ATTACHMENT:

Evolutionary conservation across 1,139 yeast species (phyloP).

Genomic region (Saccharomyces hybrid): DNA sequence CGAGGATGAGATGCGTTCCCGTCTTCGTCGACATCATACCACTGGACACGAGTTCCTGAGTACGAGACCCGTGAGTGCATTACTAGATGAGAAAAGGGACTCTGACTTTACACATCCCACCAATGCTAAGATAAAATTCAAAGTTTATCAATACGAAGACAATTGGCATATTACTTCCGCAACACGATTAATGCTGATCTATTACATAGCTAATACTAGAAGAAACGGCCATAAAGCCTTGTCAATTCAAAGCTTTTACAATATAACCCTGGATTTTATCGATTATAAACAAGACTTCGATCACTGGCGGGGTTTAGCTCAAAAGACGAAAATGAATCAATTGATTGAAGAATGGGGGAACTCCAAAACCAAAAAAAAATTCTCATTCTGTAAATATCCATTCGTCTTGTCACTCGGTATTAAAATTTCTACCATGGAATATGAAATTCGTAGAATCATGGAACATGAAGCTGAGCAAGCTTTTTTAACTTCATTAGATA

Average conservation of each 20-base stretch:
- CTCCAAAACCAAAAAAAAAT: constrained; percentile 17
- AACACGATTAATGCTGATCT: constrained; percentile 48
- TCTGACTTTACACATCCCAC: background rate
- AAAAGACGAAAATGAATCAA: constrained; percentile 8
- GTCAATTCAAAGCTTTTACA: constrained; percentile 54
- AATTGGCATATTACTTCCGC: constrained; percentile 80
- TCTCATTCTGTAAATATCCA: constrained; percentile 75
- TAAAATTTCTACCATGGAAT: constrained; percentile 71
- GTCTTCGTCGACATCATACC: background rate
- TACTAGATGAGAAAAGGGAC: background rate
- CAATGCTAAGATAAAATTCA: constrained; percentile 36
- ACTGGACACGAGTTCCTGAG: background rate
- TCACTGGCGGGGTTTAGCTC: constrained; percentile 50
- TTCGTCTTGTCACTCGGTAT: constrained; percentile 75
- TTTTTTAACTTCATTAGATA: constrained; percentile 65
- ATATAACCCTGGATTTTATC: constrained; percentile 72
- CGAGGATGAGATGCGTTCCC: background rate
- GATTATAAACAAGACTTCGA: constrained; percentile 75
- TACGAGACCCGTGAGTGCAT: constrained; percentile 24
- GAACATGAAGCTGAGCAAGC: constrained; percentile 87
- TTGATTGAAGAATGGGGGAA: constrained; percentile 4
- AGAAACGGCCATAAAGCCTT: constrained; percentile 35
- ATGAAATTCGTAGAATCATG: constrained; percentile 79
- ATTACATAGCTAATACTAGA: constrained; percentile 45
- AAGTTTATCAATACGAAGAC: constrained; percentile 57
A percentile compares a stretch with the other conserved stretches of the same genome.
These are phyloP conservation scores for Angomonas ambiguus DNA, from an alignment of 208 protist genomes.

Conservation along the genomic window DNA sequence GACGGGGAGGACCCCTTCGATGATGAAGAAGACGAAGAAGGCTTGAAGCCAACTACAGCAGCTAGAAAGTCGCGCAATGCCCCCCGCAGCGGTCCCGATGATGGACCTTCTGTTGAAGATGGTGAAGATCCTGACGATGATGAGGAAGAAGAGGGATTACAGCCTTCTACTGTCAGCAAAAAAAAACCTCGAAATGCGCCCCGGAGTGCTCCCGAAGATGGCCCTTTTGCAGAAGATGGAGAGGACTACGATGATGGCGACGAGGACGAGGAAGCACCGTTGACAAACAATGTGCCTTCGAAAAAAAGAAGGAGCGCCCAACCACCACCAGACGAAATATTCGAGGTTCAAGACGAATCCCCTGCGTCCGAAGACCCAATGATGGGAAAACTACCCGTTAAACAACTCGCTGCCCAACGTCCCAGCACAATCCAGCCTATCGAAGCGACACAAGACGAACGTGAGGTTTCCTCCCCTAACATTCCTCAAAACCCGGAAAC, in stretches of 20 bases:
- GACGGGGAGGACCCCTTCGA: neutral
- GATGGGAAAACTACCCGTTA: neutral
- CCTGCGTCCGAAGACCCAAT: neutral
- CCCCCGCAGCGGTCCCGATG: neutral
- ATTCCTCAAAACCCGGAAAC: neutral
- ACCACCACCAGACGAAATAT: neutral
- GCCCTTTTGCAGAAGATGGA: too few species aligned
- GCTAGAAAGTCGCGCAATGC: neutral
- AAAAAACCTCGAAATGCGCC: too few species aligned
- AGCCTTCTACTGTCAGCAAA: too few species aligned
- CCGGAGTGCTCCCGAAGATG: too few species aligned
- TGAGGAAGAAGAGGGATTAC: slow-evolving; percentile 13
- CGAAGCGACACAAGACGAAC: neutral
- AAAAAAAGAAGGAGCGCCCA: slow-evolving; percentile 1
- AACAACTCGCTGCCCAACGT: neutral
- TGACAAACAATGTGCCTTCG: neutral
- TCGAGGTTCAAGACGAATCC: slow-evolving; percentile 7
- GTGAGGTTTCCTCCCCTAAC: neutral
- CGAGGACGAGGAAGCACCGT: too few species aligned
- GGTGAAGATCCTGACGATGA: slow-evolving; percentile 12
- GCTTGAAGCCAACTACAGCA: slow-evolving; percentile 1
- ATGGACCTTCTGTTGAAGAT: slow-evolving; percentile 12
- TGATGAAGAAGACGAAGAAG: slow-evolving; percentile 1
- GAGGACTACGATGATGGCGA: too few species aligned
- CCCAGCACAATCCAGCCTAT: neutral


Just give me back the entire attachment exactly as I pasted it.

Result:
Evolutionary conservation across 1,139 yeast species (phyloP).

Genomic region (Saccharomyces hybrid): DNA sequence CGAGGATGAGATGCGTTCCCGTCTTCGTCGACATCATACCACTGGACACGAGTTCCTGAGTACGAGACCCGTGAGTGCATTACTAGATGAGAAAAGGGACTCTGACTTTACACATCCCACCAATGCTAAGATAAAATTCAAAGTTTATCAATACGAAGACAATTGGCATATTACTTCCGCAACACGATTAATGCTGATCTATTACATAGCTAATACTAGAAGAAACGGCCATAAAGCCTTGTCAATTCAAAGCTTTTACAATATAACCCTGGATTTTATCGATTATAAACAAGACTTCGATCACTGGCGGGGTTTAGCTCAAAAGACGAAAATGAATCAATTGATTGAAGAATGGGGGAACTCCAAAACCAAAAAAAAATTCTCATTCTGTAAATATCCATTCGTCTTGTCACTCGGTATTAAAATTTCTACCATGGAATATGAAATTCGTAGAATCATGGAACATGAAGCTGAGCAAGCTTTTTTAACTTCATTAGATA

Average conservation of each 20-base stretch:
- CTCCAAAACCAAAAAAAAAT: constrained; percentile 17
- AACACGATTAATGCTGATCT: constrained; percentile 48
- TCTGACTTTACACATCCCAC: background rate
- AAAAGACGAAAATGAATCAA: constrained; percentile 8
- GTCAATTCAAAGCTTTTACA: constrained; percentile 54
- AATTGGCATATTACTTCCGC: constrained; percentile 80
- TCTCATTCTGTAAATATCCA: constrained; percentile 75
- TAAAATTTCTACCATGGAAT: constrained; percentile 71
- GTCTTCGTCGACATCATACC: background rate
- TACTAGATGAGAAAAGGGAC: background rate
- CAATGCTAAGATAAAATTCA: constrained; percentile 36
- ACTGGACACGAGTTCCTGAG: background rate
- TCACTGGCGGGGTTTAGCTC: constrained; percentile 50
- TTCGTCTTGTCACTCGGTAT: constrained; percentile 75
- TTTTTTAACTTCATTAGATA: constrained; percentile 65
- ATATAACCCTGGATTTTATC: constrained; percentile 72
- CGAGGATGAGATGCGTTCCC: background rate
- GATTATAAACAAGACTTCGA: constrained; percentile 75
- TACGAGACCCGTGAGTGCAT: constrained; percentile 24
- GAACATGAAGCTGAGCAAGC: constrained; percentile 87
- TTGATTGAAGAATGGGGGAA: constrained; percentile 4
- AGAAACGGCCATAAAGCCTT: constrained; percentile 35
- ATGAAATTCGTAGAATCATG: constrained; percentile 79
- ATTACATAGCTAATACTAGA: constrained; percentile 45
- AAGTTTATCAATACGAAGAC: constrained; percentile 57
A percentile compares a stretch with the other conserved stretches of the same genome.
These are phyloP conservation scores for Angomonas ambiguus DNA, from an alignment of 208 protist genomes.

Conservation along the genomic window DNA sequence GACGGGGAGGACCCCTTCGATGATGAAGAAGACGAAGAAGGCTTGAAGCCAACTACAGCAGCTAGAAAGTCGCGCAATGCCCCCCGCAGCGGTCCCGATGATGGACCTTCTGTTGAAGATGGTGAAGATCCTGACGATGATGAGGAAGAAGAGGGATTACAGCCTTCTACTGTCAGCAAAAAAAAACCTCGAAATGCGCCCCGGAGTGCTCCCGAAGATGGCCCTTTTGCAGAAGATGGAGAGGACTACGATGATGGCGACGAGGACGAGGAAGCACCGTTGACAAACAATGTGCCTTCGAAAAAAAGAAGGAGCGCCCAACCACCACCAGACGAAATATTCGAGGTTCAAGACGAATCCCCTGCGTCCGAAGACCCAATGATGGGAAAACTACCCGTTAAACAACTCGCTGCCCAACGTCCCAGCACAATCCAGCCTATCGAAGCGACACAAGACGAACGTGAGGTTTCCTCCCCTAACATTCCTCAAAACCCGGAAAC, in stretches of 20 bases:
- GACGGGGAGGACCCCTTCGA: neutral
- GATGGGAAAACTACCCGTTA: neutral
- CCTGCGTCCGAAGACCCAAT: neutral
- CCCCCGCAGCGGTCCCGATG: neutral
- ATTCCTCAAAACCCGGAAAC: neutral
- ACCACCACCAGACGAAATAT: neutral
- GCCCTTTTGCAGAAGATGGA: too few species aligned
- GCTAGAAAGTCGCGCAATGC: neutral
- AAAAAACCTCGAAATGCGCC: too few species aligned
- AGCCTTCTACTGTCAGCAAA: too few species aligned
- CCGGAGTGCTCCCGAAGATG: too few species aligned
- TGAGGAAGAAGAGGGATTAC: slow-evolving; percentile 13
- CGAAGCGACACAAGACGAAC: neutral
- AAAAAAAGAAGGAGCGCCCA: slow-evolving; percentile 1
- AACAACTCGCTGCCCAACGT: neutral
- TGACAAACAATGTGCCTTCG: neutral
- TCGAGGTTCAAGACGAATCC: slow-evolving; percentile 7
- GTGAGGTTTCCTCCCCTAAC: neutral
- CGAGGACGAGGAAGCACCGT: too few species aligned
- GGTGAAGATCCTGACGATGA: slow-evolving; percentile 12
- GCTTGAAGCCAACTACAGCA: slow-evolving; percentile 1
- ATGGACCTTCTGTTGAAGAT: slow-evolving; percentile 12
- TGATGAAGAAGACGAAGAAG: slow-evolving; percentile 1
- GAGGACTACGATGATGGCGA: too few species aligned
- CCCAGCACAATCCAGCCTAT: neutral